The Titanic Commutator Issue 241


Titanic Historical Society Commutator 241

THS Commutator No. 241, Spring 2nd Quarter, April to June 2023


Letters From George Thomas Rowe to Ed Kamuda

The letters in this article are but three of many pieces of correspondence written by George Thomas Rowe, (March 20, 1881 – February 14, 1974) to Ed Kamuda. Rowe was a Quartermaster on Titanic. The letters describe the rockets fired and a light on the horizon as Titanic was sinking.

The Escape of Charles W. Allen from the Wreck of the White Star Steamer Atlantic

This account is unique because not only was it was written shortly after the disaster when recollections are clearest much like Lawrence Beesley’s harrowing experiences about Titanic but also because it came from a primary source. Mr. Charles Allen’s personal narrative written shortly after his return to London was obtained by Mr. Peter Newman from the UK. Newman was a distant relative of the
Atlantic survivor and wrote to the THS in 1981.

Baltic II, Captain E.J. Smith and Fake News Vintage Vignettes

Harriet Quimby: Another Titanic Victim
Harriet Quimby: Another Titanic Victim History’s sense of timing can sometimes be cruel. Amelia Earhart and Charles Lindbergh are familiar names but Harriet Quimby, except for history of flight aficionados, is mostly unknown. Harriet, born in Arcadia Township Michigan on May 11, 1875, she became the first woman to pilot a plane over the English Channel, using nothing but a compass tucked
between her knees to guide her way in the heavy fog; it’s amazing that she made it across. This outstanding accomplishment should have made her a household name with guaranteed press and praise from around the world. It was not normal circumstances. Harriet’s flight took place on Tuesday morning, April 16, 1912.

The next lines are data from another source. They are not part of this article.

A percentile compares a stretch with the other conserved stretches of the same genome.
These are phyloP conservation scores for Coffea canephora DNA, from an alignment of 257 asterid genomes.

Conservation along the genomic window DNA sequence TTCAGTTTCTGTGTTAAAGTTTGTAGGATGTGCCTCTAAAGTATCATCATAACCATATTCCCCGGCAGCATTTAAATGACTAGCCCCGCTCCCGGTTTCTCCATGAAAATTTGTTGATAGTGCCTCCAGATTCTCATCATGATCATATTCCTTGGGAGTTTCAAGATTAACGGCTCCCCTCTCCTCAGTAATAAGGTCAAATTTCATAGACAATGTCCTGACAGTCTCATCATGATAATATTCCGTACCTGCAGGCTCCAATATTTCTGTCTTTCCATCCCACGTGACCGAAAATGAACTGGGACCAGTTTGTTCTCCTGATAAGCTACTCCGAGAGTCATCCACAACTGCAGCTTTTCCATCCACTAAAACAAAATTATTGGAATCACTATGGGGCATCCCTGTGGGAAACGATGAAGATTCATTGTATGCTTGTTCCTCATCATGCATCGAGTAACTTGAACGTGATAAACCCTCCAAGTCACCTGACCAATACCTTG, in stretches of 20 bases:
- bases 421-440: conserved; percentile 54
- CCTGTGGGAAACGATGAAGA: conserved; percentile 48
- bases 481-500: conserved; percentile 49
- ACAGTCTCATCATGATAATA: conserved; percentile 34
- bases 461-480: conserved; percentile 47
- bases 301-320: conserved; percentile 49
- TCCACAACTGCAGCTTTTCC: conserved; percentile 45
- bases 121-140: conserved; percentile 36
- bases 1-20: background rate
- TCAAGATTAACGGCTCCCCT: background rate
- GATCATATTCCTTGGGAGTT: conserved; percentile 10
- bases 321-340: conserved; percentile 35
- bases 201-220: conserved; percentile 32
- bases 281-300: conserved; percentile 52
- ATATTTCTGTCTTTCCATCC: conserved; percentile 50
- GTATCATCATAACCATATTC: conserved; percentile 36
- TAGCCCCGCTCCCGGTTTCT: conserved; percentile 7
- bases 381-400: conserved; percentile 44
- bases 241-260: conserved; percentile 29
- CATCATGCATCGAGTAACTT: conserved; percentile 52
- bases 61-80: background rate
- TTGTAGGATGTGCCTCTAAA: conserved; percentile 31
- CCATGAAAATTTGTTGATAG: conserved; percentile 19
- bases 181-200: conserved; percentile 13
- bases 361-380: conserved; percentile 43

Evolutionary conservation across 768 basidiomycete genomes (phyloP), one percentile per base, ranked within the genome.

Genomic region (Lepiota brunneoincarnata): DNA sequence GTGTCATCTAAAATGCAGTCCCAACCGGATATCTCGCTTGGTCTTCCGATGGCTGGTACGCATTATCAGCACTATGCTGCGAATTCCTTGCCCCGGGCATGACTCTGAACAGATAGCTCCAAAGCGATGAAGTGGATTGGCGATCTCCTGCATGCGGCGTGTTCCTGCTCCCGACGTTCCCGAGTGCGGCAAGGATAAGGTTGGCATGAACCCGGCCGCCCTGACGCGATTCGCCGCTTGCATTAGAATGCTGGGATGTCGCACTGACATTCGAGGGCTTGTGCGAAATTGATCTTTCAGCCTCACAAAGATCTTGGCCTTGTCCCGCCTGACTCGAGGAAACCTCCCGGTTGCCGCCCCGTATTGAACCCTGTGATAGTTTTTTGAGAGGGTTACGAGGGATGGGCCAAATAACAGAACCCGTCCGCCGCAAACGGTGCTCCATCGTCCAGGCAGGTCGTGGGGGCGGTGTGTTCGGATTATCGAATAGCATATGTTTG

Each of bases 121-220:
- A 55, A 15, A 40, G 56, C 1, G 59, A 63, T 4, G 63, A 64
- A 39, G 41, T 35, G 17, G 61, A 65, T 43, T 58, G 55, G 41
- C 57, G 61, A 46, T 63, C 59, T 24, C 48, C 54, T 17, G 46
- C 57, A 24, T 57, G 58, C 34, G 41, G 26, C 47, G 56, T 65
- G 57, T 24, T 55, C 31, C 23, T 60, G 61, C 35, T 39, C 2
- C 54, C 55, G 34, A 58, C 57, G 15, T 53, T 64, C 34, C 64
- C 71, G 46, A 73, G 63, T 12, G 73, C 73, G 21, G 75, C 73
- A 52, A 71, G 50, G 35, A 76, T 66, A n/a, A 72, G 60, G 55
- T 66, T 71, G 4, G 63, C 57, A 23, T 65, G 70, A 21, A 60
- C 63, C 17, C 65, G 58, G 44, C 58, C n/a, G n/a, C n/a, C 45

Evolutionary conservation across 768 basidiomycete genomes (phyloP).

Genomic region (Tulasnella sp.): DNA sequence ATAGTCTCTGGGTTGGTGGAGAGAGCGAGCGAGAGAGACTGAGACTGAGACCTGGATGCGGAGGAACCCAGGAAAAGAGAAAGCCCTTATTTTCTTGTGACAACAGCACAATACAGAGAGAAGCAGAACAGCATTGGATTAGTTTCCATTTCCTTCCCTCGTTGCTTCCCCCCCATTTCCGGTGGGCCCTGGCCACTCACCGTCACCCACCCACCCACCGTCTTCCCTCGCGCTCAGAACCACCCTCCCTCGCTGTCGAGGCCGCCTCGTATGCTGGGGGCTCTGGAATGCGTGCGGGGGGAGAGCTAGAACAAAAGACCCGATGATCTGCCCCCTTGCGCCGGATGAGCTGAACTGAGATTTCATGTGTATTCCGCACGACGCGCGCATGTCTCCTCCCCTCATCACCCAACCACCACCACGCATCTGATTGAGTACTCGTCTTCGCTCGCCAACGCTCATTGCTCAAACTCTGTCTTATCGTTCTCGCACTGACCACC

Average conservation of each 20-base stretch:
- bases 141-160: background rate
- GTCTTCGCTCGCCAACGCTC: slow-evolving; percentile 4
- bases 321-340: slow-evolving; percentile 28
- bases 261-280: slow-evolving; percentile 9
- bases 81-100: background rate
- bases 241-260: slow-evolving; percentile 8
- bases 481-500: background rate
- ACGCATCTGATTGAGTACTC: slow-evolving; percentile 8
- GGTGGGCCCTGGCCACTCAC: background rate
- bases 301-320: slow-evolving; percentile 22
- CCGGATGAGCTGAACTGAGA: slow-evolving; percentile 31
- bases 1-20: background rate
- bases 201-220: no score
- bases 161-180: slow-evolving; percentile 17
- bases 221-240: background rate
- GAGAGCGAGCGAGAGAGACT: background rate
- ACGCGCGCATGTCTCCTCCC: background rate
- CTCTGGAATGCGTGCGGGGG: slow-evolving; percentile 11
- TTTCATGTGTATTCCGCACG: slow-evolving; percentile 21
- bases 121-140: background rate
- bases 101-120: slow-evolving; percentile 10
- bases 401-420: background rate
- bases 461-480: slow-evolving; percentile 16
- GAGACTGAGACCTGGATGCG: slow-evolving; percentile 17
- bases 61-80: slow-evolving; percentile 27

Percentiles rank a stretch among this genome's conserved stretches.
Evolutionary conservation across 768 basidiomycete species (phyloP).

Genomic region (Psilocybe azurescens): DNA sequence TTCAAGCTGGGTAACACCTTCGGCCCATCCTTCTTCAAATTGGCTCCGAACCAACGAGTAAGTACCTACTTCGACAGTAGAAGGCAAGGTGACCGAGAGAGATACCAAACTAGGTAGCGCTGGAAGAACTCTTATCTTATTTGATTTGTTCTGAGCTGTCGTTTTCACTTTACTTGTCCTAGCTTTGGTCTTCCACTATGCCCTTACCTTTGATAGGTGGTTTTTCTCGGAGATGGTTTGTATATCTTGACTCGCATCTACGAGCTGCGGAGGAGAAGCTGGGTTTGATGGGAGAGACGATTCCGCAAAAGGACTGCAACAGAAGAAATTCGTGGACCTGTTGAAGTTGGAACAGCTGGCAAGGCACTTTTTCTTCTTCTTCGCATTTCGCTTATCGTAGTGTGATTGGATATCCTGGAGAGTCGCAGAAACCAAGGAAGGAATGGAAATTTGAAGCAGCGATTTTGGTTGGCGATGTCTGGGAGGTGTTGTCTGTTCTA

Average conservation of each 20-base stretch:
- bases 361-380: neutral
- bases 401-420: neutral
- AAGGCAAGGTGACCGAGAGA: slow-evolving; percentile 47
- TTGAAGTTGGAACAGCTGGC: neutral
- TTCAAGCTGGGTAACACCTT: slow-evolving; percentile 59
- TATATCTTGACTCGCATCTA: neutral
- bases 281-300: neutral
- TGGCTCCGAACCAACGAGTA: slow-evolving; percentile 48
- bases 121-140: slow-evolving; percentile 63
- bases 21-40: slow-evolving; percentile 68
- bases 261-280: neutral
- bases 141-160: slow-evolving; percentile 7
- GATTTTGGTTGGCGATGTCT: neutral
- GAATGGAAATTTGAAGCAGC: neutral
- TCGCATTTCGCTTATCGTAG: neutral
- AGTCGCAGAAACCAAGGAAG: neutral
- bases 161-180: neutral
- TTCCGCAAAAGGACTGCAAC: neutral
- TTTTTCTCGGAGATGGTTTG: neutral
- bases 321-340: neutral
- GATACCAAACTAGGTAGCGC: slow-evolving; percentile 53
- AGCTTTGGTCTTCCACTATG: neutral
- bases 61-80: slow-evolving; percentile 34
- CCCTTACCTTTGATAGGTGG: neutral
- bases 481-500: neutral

By Rick Sundin

The Formation Of J. P. Morgan’s IMMC Didn’t Appear to Be Much of a Secret Vintage Vignettes

The Ice Titanic Encountered Massive Ice Fields in the Atlantic: Ocean Liners Smash into Vast Ice Field

New York, April 15. A great ice field in which there are many bergs, some of them mountainlike in size, and are in which three ocean steamships are known to have damaged, and at
least one full-rigged ship and one fishing smack are imprisoned, has drifted into westbound
transatlantic track about 1000 miles east of Sandy Hook.
Springfield (Mass.) Daily News April 15, 1912.

Olympic Experiences a Violent Tremor Vintage Vignettes

Reminiscences of Transatlantic Travellers
Excerpts from Mr. Spedding’s book published in 1926. Beginning as an apprentice in sailing vessels to working his way up to Chief Purser in the Aquitania and many Cunard liners, meeting interesting personalities from government officials, explorers, celebrities, etc., traveling to various countries his ships took him––some of his personal experiences including his observation of the Titanic disaster.
By Charles T. Spedding

Sinking of HMS Audacious Denied By Dr. Beaumont (Why?) Vintage Vignettes

Select Merchandise in the Titanic Museum Store

Map of locations of Titanic Museum and Titanic Centennial Garden and Walkway in Oak Grove Cemetery

Front: Titanic Quartermaster George Thomas Rowe’s letters to Ed Kamuda describing the night of April 14-15 1912.
Back: Letter and envelope to Ed Kamuda from George T. Rowe. (Kamuda collection>